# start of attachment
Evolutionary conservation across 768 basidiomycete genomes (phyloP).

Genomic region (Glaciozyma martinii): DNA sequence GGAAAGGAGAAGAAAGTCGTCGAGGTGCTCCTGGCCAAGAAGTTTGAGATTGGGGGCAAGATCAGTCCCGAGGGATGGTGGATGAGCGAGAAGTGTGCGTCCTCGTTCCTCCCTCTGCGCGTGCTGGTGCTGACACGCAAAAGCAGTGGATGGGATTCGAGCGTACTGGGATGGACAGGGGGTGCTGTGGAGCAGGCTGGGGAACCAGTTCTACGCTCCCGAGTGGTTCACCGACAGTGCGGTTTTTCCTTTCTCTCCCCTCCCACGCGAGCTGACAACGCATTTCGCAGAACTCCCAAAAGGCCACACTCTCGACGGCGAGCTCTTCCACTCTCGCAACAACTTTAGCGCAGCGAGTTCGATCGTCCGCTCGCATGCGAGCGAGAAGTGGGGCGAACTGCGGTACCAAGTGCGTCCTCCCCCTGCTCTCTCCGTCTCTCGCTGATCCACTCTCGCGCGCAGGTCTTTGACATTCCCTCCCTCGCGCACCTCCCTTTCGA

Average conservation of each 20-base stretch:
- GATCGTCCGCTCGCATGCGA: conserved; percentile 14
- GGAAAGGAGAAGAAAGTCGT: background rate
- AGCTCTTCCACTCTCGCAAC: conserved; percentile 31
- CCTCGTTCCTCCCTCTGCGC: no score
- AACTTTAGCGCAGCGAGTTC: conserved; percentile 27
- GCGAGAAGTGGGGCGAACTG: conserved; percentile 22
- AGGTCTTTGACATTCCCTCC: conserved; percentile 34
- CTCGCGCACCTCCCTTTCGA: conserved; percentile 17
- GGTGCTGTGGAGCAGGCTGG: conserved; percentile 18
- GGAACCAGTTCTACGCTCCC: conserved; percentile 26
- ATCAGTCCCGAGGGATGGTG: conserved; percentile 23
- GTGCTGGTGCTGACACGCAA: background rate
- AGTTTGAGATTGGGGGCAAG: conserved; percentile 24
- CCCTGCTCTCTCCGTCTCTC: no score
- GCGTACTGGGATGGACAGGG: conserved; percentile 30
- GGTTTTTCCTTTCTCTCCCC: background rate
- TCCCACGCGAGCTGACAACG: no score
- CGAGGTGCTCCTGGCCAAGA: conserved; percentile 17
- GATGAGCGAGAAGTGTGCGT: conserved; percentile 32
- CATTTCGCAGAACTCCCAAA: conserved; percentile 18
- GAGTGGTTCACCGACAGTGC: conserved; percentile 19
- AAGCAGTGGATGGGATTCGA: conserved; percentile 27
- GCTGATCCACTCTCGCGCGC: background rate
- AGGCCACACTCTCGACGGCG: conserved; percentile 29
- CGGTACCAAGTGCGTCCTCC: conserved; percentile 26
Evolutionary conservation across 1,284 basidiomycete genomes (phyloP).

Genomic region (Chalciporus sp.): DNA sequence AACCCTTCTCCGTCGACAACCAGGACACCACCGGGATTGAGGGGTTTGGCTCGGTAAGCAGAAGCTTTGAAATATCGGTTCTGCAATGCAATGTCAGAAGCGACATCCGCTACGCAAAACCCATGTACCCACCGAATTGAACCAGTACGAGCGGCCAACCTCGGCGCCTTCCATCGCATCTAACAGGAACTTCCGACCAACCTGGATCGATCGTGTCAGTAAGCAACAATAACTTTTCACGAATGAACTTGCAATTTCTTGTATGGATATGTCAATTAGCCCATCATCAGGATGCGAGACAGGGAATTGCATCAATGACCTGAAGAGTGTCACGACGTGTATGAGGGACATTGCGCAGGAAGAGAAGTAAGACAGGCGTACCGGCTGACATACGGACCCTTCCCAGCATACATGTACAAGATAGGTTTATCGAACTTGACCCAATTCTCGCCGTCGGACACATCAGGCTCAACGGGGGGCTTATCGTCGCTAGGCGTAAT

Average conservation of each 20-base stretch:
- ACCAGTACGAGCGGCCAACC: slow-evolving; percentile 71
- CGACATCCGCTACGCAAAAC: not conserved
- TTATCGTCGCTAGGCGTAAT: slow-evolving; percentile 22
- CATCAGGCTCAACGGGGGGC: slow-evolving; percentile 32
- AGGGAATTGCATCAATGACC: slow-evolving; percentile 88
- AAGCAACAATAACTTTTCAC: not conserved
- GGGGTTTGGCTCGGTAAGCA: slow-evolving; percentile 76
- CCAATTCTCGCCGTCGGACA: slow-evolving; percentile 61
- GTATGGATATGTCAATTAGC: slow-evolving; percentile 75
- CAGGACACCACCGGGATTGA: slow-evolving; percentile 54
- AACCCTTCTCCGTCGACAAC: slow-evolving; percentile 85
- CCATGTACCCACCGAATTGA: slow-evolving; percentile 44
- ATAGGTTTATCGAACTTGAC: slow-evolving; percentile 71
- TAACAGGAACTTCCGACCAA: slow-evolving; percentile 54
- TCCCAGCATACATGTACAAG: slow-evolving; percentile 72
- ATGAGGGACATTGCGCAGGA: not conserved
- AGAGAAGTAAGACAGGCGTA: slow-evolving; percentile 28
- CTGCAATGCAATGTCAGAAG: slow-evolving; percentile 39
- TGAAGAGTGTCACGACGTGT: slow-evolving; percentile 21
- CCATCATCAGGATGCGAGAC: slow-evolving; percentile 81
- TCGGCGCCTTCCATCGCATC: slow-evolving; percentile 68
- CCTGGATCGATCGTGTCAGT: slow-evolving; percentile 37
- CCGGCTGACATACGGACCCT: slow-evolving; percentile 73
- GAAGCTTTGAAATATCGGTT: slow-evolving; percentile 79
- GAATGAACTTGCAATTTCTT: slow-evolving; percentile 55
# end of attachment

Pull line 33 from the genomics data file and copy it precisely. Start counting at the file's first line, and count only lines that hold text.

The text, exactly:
- CGACATCCGCTACGCAAAAC: not conserved